Article by "Danby, S. (2008) Establishing and sustaining friends over a lifetime is essential for individual well-being, and for emotional and social support over the life trajectory. Critical times can include transitions in school contexts, major family upheaval and personal life crises. Friendships are important for children because friends help each other understand the world in which they live. It is known that the quality of children’s friendships affects their development of a sense of personal and social identity, but more research is required to understand how friendship patterns and relationships are connected to children’s moral, social and emotional development (Dunn, 2004).Children with friends, even one friend, have better social skills and fewer adjustment problems. Friends provide social support and can protect against the difficulties of starting school, the birth of a sibling, family conflict and different family settings (such as stepfamilies), behaviour troubles, victimisation and bullying (Dunn, 2004; Dunn et al.,2001). Children starting school seem to like school better and adjust better if they have formed friendships (Ladd, 1990).
It is not clear yet whether children’s early friendships can positively affect adult adjustment, academic achievements and life fulfilment (Bagwell et al., 1998). Further longitudinal studies are required that examine the value of early friendships in protecting against later social isolation and withdrawal. It may be that the collective experiences of friendship are as important as any particular relationship (Dunn, 2004).Children’s friendships have typically been described based on interviews and very little research has been undertaken into how children actually manage their everyday friendships and social interactions. Further longitudinal research is also required to examine the role of friendships and their impact on the life trajectory as children move from childhood to adulthood.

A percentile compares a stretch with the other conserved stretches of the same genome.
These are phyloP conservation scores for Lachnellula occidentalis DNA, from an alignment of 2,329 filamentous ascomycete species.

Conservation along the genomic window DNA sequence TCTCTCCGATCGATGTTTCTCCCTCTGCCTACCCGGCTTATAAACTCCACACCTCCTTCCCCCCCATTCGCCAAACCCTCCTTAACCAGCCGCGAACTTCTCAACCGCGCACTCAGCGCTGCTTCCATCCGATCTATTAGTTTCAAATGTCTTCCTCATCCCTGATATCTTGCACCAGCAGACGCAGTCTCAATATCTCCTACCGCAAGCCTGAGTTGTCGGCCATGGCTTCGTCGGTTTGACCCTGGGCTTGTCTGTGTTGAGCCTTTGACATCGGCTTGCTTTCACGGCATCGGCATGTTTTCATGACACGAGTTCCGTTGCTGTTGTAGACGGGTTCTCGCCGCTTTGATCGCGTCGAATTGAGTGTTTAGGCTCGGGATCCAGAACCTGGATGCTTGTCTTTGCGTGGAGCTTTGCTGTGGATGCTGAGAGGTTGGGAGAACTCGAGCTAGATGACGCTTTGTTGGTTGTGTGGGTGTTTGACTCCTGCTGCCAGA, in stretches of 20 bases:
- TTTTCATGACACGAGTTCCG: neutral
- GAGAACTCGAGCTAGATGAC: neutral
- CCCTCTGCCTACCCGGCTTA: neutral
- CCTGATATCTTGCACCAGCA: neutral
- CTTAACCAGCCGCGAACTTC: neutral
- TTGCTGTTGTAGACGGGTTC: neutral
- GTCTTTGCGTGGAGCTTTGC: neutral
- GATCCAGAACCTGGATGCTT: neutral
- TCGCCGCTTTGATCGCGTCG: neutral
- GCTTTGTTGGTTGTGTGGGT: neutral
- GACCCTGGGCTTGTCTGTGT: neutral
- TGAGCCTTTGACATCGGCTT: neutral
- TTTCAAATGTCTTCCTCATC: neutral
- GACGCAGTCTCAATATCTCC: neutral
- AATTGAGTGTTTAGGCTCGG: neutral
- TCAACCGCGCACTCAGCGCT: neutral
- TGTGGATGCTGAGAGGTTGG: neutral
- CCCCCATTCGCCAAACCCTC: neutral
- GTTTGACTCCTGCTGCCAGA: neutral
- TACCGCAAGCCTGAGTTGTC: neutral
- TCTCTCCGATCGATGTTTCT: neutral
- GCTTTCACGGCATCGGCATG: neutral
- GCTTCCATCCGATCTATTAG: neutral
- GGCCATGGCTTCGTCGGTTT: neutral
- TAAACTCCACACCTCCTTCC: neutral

Susan Danby, Professor of Early Childhood, Faculty of Education, Queensland University of Technology, Australia • Friendships are another important component of children’s developing identities, as they move out of family care and into group care settings.
• Friendships sustain well-being through periods of adversity or transition.
• Having friends and being liked by other children sustains children’s sense of self, especially
during vulnerable times.